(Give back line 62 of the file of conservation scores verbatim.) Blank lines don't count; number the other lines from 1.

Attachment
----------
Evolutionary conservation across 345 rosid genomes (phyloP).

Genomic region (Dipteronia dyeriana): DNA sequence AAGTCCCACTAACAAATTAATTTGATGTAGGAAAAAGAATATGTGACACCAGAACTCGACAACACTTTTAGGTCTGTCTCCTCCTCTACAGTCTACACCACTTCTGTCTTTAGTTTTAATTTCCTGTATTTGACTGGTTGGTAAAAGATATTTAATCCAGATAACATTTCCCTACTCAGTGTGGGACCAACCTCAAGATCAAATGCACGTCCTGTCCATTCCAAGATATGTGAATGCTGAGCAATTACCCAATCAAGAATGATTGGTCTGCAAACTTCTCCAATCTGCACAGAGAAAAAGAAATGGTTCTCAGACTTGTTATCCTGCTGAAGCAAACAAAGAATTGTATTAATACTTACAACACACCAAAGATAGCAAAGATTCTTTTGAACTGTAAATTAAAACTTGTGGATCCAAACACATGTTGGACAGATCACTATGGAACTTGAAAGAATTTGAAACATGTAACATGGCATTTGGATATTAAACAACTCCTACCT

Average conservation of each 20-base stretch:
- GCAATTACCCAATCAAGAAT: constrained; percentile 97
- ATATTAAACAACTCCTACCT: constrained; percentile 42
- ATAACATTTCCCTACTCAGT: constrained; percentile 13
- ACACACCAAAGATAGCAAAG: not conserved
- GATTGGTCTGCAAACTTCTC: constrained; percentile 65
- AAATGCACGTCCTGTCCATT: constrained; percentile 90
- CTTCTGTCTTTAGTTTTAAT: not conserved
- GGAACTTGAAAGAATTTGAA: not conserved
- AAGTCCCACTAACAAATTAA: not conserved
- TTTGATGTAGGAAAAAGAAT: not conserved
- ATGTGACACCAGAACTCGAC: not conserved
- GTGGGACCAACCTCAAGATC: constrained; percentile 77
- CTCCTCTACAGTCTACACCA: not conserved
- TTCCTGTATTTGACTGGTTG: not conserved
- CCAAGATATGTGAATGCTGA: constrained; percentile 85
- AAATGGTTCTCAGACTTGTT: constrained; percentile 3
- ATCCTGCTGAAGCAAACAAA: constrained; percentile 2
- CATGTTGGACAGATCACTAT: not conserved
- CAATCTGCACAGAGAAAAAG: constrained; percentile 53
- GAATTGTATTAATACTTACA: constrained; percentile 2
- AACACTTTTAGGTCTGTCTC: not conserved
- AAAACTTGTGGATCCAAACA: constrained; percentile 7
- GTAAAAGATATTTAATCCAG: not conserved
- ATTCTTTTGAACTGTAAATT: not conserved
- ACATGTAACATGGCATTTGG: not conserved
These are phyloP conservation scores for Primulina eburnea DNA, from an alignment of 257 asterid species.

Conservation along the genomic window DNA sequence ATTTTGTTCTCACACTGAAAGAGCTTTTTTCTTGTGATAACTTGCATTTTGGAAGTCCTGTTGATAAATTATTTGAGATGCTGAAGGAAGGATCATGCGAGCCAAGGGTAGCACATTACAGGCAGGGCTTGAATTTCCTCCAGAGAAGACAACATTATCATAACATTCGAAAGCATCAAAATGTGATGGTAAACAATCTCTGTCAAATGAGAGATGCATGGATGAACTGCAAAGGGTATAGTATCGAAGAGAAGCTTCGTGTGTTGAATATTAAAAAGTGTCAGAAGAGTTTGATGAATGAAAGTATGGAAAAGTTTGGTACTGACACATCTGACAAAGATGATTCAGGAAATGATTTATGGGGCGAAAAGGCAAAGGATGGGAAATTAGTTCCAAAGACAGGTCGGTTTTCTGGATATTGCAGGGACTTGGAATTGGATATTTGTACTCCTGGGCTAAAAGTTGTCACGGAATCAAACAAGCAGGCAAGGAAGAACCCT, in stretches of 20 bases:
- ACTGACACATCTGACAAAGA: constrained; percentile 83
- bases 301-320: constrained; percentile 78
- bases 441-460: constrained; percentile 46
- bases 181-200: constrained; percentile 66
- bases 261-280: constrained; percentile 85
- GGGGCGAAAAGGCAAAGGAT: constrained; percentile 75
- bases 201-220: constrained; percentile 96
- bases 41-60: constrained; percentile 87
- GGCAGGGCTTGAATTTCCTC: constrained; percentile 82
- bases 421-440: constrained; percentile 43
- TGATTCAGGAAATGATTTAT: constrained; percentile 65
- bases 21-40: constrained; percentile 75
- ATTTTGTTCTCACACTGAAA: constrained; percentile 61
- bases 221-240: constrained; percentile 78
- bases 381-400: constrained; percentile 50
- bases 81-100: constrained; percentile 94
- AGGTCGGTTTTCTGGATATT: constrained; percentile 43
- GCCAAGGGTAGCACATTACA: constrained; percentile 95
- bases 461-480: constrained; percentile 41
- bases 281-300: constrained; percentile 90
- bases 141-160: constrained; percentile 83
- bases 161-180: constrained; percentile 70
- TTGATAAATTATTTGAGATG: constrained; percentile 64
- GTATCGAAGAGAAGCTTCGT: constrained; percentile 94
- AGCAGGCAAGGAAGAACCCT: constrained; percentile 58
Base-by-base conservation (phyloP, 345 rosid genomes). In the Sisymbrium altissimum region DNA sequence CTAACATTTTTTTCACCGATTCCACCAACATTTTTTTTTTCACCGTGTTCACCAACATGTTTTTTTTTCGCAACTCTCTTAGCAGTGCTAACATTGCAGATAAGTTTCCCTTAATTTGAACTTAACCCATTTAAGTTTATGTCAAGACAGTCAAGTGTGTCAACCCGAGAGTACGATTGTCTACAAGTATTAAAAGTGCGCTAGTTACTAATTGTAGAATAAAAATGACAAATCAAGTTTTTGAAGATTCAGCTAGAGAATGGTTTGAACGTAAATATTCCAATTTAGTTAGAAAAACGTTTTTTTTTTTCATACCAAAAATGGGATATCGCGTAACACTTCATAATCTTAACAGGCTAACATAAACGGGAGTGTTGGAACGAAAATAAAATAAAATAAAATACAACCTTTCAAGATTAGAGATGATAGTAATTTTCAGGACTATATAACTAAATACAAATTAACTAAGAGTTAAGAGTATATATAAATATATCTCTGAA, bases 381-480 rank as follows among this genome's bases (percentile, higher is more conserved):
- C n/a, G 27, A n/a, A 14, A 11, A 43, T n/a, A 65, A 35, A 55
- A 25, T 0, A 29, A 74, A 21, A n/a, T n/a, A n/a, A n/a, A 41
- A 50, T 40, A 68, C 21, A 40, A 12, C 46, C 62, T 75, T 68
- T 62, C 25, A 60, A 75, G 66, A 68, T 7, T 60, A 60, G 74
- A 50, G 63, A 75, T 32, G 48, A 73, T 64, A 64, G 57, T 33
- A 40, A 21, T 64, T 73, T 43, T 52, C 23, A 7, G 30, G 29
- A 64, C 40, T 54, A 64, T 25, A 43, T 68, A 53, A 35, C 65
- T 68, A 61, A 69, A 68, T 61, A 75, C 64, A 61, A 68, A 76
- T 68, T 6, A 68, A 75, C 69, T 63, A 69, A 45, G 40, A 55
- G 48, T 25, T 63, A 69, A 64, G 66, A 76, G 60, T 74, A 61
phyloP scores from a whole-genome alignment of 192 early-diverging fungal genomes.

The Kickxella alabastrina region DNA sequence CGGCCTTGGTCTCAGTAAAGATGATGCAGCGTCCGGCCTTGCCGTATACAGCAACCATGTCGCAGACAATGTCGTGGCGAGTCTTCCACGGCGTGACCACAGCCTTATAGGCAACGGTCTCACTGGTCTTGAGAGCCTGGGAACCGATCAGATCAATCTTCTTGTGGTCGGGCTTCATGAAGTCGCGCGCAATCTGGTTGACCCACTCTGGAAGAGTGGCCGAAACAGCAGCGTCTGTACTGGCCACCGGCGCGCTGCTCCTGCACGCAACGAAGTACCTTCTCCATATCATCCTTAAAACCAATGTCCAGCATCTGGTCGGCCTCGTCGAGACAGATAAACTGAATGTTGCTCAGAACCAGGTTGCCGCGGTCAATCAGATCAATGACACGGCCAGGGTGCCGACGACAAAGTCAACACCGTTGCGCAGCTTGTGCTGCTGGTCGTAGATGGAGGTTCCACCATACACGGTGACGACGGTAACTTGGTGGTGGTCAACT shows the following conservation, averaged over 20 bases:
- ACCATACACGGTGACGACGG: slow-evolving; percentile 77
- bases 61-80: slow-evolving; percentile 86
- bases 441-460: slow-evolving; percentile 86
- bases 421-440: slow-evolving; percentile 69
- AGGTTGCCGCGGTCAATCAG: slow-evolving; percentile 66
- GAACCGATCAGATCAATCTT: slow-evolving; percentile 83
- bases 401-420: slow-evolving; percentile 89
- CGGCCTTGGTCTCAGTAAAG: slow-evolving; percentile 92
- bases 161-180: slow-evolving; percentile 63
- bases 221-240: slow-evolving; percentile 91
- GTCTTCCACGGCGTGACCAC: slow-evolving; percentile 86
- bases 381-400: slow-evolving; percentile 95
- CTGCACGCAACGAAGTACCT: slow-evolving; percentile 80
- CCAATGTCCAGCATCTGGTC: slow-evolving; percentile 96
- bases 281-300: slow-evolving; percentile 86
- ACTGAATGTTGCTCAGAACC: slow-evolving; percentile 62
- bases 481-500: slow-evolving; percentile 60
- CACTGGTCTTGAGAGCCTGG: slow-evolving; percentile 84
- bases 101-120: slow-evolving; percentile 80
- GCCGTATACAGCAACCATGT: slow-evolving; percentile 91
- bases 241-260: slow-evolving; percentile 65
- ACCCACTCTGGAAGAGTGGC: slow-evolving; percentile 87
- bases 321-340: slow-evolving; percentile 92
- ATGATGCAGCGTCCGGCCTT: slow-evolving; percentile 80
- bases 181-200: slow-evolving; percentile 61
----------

- A 40, A 21, T 64, T 73, T 43, T 52, C 23, A 7, G 30, G 29